There are so very many ways the Apple Watch is a major disappointment and on Monday, writing for the New York Times, Brian X. Chen brought us yet another.
(The “X” is for “I’m not the New York Times technology reporter who said
the Apple Watch would give you wrist cancer, that was the other one.”)
“Apple Waits as App Developers Study Who’s Buying Its Watch” (tip o’ the antlers to
In the months surrounding the much-ballyhooed release of the Apple Watch, Apple managers courted Facebook in the hopes that the social networking giant would make a software application for the new gadget.
Begging the question: Do Apple managers hate us? What did we ever do to Apple managers?
Facebook was not persuaded.
Yay, the system works! In a backwards kind of way, but still…
Three months after the watch’s release, there is no Facebook app tailored for it.
Thus explaining the Apple Watch’s
97 percent customer satisfaction rating (disclaimer: these results were from about 800 people on an opt-in panel).
“I don’t know if we could get it all in there in a way that feels good and works well,” [Adam Mosseri, who oversees Facebook’s news feed,] said in a recent interview. “You’d just want to get your phone out at that point.”
We not understand watch. How make Flash games and ads for watch? How skim health data for target marketing? Uhnnnn. Urrr.
That puts the watch, Apple’s first new product since the iPad in 2010, in something of a Catch-22: The companies whose apps would most likely prompt more people to buy the device are waiting to see who is buying it and how they use it.
Just like the iPhone and iPad failed because they didn’t have Microsoft Office on them. (It is rather ironic that most of the iPad’s sales slide came after Office was released for iOS.)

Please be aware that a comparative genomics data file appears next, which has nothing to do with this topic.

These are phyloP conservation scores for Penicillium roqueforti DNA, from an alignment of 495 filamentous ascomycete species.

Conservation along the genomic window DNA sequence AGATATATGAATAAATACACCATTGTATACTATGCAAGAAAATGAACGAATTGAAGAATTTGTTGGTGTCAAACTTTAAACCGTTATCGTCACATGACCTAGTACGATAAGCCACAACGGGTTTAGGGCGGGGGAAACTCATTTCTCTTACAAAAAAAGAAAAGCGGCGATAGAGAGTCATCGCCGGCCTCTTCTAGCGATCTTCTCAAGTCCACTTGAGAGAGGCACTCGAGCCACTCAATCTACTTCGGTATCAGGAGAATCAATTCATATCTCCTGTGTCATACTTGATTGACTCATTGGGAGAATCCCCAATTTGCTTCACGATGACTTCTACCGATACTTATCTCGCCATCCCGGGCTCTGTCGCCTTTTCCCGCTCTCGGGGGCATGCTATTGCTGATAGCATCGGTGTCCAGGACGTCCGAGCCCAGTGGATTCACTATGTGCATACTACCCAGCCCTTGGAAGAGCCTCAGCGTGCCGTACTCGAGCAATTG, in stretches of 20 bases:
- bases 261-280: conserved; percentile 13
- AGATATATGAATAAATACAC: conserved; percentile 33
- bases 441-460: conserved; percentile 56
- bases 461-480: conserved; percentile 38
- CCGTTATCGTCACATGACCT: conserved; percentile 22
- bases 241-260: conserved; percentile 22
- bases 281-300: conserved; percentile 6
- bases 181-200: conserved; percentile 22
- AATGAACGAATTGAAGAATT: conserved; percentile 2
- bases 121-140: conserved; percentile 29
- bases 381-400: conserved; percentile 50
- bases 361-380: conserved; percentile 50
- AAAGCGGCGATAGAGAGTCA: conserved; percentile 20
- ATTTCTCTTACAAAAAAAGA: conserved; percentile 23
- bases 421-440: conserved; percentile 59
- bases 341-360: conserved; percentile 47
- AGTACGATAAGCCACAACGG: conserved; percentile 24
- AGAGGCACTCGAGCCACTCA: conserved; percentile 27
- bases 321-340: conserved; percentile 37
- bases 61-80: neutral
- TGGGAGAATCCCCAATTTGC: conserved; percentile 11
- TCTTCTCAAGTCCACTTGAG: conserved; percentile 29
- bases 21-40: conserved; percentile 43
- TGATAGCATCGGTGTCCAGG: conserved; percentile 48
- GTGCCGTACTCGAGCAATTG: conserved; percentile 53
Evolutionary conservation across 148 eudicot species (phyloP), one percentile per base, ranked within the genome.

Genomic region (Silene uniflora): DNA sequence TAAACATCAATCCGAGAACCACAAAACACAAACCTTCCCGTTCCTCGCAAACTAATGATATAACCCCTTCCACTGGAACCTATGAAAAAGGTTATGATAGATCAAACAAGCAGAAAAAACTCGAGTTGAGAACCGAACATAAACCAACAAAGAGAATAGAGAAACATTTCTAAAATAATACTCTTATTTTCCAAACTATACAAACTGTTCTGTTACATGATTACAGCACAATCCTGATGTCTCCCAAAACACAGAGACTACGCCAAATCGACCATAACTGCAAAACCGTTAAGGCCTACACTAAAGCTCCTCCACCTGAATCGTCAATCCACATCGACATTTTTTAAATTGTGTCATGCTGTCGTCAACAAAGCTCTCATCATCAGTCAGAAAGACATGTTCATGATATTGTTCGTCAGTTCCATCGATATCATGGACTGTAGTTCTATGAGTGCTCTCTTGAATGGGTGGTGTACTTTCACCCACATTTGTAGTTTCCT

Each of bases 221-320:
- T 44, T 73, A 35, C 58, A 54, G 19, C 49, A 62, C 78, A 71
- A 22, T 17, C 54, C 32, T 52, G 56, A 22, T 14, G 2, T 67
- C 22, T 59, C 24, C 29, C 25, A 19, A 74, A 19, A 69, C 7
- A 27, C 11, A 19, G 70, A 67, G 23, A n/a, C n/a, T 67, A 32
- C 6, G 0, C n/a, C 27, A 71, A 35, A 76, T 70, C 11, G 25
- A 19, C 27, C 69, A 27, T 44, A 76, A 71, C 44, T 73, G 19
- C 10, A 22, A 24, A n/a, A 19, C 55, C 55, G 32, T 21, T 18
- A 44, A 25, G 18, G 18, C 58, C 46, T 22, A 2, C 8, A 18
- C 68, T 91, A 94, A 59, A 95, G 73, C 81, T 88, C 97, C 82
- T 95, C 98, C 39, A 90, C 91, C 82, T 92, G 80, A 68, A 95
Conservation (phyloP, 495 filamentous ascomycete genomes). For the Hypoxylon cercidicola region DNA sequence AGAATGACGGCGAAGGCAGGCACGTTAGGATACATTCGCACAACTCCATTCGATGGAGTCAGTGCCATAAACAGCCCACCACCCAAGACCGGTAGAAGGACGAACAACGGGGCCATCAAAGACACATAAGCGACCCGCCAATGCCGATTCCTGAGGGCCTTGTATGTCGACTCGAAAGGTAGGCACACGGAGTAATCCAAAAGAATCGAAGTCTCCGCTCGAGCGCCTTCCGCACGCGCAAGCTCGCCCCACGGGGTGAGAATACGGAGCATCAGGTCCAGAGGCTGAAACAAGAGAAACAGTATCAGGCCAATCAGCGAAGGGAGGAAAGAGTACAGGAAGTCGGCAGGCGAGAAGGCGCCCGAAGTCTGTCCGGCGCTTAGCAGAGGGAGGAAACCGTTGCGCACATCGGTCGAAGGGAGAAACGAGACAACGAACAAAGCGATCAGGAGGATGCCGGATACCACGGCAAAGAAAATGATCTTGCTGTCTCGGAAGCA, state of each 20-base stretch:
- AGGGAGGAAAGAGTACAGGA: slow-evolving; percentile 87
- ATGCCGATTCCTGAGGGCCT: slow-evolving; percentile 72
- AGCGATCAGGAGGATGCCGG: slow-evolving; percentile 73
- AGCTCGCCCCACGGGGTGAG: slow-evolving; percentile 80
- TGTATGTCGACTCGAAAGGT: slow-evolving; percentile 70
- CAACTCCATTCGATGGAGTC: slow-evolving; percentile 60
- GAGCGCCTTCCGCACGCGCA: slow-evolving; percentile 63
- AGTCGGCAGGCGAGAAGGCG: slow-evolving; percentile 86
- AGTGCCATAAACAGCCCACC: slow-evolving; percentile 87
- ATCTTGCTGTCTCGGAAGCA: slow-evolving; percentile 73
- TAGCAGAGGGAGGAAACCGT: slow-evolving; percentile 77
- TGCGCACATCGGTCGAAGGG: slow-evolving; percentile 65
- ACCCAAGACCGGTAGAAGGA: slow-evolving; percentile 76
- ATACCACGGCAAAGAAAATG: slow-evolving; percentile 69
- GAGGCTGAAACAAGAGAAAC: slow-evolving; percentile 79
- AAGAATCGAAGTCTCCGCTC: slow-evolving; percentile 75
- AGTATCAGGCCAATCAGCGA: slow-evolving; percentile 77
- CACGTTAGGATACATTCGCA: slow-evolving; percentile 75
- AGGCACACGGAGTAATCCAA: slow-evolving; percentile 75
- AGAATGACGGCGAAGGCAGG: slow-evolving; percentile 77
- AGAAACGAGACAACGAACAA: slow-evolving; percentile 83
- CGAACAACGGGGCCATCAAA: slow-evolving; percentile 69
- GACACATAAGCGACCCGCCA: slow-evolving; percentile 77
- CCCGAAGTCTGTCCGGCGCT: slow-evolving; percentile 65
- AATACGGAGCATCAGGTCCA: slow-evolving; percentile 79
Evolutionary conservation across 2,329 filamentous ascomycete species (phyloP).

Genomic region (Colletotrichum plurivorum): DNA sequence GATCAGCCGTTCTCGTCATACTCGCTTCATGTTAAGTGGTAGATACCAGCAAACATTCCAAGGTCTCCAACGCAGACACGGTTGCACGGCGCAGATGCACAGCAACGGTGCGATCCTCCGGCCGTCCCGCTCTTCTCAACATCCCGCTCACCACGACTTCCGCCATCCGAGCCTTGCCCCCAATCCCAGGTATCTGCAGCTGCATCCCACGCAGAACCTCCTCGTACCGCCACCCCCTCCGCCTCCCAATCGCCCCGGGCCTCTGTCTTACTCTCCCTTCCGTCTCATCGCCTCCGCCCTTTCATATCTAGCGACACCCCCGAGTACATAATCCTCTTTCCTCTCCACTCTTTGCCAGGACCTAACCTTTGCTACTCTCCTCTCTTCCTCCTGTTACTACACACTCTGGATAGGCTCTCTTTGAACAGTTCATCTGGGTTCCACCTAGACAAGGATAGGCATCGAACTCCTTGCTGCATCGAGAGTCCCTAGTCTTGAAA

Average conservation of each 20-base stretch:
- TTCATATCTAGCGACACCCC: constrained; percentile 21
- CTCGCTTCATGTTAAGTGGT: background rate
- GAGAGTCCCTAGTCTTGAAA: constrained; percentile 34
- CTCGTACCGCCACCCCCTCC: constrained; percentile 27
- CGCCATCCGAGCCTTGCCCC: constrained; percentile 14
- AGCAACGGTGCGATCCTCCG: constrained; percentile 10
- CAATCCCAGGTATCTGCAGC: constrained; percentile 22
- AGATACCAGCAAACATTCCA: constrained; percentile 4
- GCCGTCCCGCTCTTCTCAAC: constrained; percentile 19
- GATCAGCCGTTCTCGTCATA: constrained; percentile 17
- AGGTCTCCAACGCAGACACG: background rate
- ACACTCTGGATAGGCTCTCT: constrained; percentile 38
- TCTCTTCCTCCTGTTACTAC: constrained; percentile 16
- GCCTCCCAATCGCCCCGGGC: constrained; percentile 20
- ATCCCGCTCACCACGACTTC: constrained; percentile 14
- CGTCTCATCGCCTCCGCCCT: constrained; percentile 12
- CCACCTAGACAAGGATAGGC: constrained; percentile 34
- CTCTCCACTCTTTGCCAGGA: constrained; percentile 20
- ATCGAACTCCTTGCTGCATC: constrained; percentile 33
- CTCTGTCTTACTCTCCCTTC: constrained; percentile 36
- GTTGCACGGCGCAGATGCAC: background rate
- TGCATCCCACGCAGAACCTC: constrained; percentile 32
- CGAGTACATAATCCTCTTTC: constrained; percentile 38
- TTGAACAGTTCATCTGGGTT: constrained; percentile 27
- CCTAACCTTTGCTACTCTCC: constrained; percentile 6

…only five of the 20 most popular free iPhone apps in the United States have versions for the Apple Watch, according to data from App Annie, an analytics firm.
And it’s been out for three whole months! What’s taking so long?! Certainly all 20 of these top free apps are perfectly suited to the Apple Watch. People are literally chafing at their watch straps to watch YouTube and Netflix videos, play Solitaire and somehow magically use Find My iPhone without an Internet connection on their Apple Watches!
The Macalope has seen a lot of dumb bars for success in his time, but this one doesn’t understand how pudding works. One of the top 20 free apps, Instagram, is owned by the aforementioned highly watch-skeptical Facebook, a fact that Chen gets around to mentioning in paragraph 21.
And the number of apps for the watch, which now stands at about 7,400, is growing at a slower rate than the explosive uptick of apps that were produced for iPhones and iPads in their early days.
There can be no other explanation than skepticism about the watch. It has nothing to do with trying to figure out a new form factor or the fact that developers have to wait the fall release of watchOS 2.0 to ship native apps. Nope.
Other software companies Chen mentions whose apps are missing from the Apple Watch include Google, which mysteriously doesn’t yet make a Gmail client for the watch and merely serves to compound the high level of watch skepticism, which is already very high, astoundingly high, really, so high. It is certainly shocking that a company with a competing platform would not jump on the Apple Watch and devastating that there’s no other way to read Gmail on the watch. Failure and shameful spankings all the way around at the Apple team working on the Watch.
Personally, the horny one thinks email is a lousy use case for the Apple Watch and serves to underline the reasons why developers should rightly be loathe to just shrinking their app down and slapping it on the watch. Thoughtless, rampant software development may be the hallmark of a quickly growing platform, but it’s still not necessarily something to aspire to.